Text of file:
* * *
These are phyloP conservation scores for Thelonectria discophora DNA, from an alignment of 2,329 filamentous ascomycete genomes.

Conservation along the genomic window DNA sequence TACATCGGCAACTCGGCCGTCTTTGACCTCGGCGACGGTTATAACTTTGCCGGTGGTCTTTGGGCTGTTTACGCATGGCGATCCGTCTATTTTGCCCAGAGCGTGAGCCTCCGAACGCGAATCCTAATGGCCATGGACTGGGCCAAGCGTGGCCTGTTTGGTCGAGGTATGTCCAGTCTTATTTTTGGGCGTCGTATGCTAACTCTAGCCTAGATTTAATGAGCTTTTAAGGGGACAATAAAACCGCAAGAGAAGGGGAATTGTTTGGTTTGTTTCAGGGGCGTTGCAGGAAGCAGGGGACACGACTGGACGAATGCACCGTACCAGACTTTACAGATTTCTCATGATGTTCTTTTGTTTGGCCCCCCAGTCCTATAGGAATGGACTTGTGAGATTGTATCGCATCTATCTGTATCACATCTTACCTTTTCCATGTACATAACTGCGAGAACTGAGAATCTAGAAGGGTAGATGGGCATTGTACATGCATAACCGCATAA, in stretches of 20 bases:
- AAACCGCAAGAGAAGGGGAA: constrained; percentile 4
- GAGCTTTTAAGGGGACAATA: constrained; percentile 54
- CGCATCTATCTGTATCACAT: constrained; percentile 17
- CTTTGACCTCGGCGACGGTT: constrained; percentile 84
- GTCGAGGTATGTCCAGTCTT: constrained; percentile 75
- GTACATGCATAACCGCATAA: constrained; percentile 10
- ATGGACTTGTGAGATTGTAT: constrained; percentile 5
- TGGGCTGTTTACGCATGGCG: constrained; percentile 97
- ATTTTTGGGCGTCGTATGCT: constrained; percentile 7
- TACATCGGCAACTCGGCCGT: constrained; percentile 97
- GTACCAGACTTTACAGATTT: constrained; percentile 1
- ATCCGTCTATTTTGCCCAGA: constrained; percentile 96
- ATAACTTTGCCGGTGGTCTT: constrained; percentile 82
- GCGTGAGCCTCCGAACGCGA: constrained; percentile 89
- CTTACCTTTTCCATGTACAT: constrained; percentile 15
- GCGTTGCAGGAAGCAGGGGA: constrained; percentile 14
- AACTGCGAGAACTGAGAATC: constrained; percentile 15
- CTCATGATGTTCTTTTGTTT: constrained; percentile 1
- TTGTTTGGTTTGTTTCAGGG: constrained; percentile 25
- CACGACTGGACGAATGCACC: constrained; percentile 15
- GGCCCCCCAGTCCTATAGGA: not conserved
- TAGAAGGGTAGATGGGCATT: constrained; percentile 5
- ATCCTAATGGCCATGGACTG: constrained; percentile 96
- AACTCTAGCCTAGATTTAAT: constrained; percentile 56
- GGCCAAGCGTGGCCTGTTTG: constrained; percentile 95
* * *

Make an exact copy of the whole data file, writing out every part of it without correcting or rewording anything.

These are phyloP conservation scores for Thelonectria discophora DNA, from an alignment of 2,329 filamentous ascomycete genomes.

Conservation along the genomic window DNA sequence TACATCGGCAACTCGGCCGTCTTTGACCTCGGCGACGGTTATAACTTTGCCGGTGGTCTTTGGGCTGTTTACGCATGGCGATCCGTCTATTTTGCCCAGAGCGTGAGCCTCCGAACGCGAATCCTAATGGCCATGGACTGGGCCAAGCGTGGCCTGTTTGGTCGAGGTATGTCCAGTCTTATTTTTGGGCGTCGTATGCTAACTCTAGCCTAGATTTAATGAGCTTTTAAGGGGACAATAAAACCGCAAGAGAAGGGGAATTGTTTGGTTTGTTTCAGGGGCGTTGCAGGAAGCAGGGGACACGACTGGACGAATGCACCGTACCAGACTTTACAGATTTCTCATGATGTTCTTTTGTTTGGCCCCCCAGTCCTATAGGAATGGACTTGTGAGATTGTATCGCATCTATCTGTATCACATCTTACCTTTTCCATGTACATAACTGCGAGAACTGAGAATCTAGAAGGGTAGATGGGCATTGTACATGCATAACCGCATAA, in stretches of 20 bases:
- AAACCGCAAGAGAAGGGGAA: constrained; percentile 4
- GAGCTTTTAAGGGGACAATA: constrained; percentile 54
- CGCATCTATCTGTATCACAT: constrained; percentile 17
- CTTTGACCTCGGCGACGGTT: constrained; percentile 84
- GTCGAGGTATGTCCAGTCTT: constrained; percentile 75
- GTACATGCATAACCGCATAA: constrained; percentile 10
- ATGGACTTGTGAGATTGTAT: constrained; percentile 5
- TGGGCTGTTTACGCATGGCG: constrained; percentile 97
- ATTTTTGGGCGTCGTATGCT: constrained; percentile 7
- TACATCGGCAACTCGGCCGT: constrained; percentile 97
- GTACCAGACTTTACAGATTT: constrained; percentile 1
- ATCCGTCTATTTTGCCCAGA: constrained; percentile 96
- ATAACTTTGCCGGTGGTCTT: constrained; percentile 82
- GCGTGAGCCTCCGAACGCGA: constrained; percentile 89
- CTTACCTTTTCCATGTACAT: constrained; percentile 15
- GCGTTGCAGGAAGCAGGGGA: constrained; percentile 14
- AACTGCGAGAACTGAGAATC: constrained; percentile 15
- CTCATGATGTTCTTTTGTTT: constrained; percentile 1
- TTGTTTGGTTTGTTTCAGGG: constrained; percentile 25
- CACGACTGGACGAATGCACC: constrained; percentile 15
- GGCCCCCCAGTCCTATAGGA: not conserved
- TAGAAGGGTAGATGGGCATT: constrained; percentile 5
- ATCCTAATGGCCATGGACTG: constrained; percentile 96
- AACTCTAGCCTAGATTTAAT: constrained; percentile 56
- GGCCAAGCGTGGCCTGTTTG: constrained; percentile 95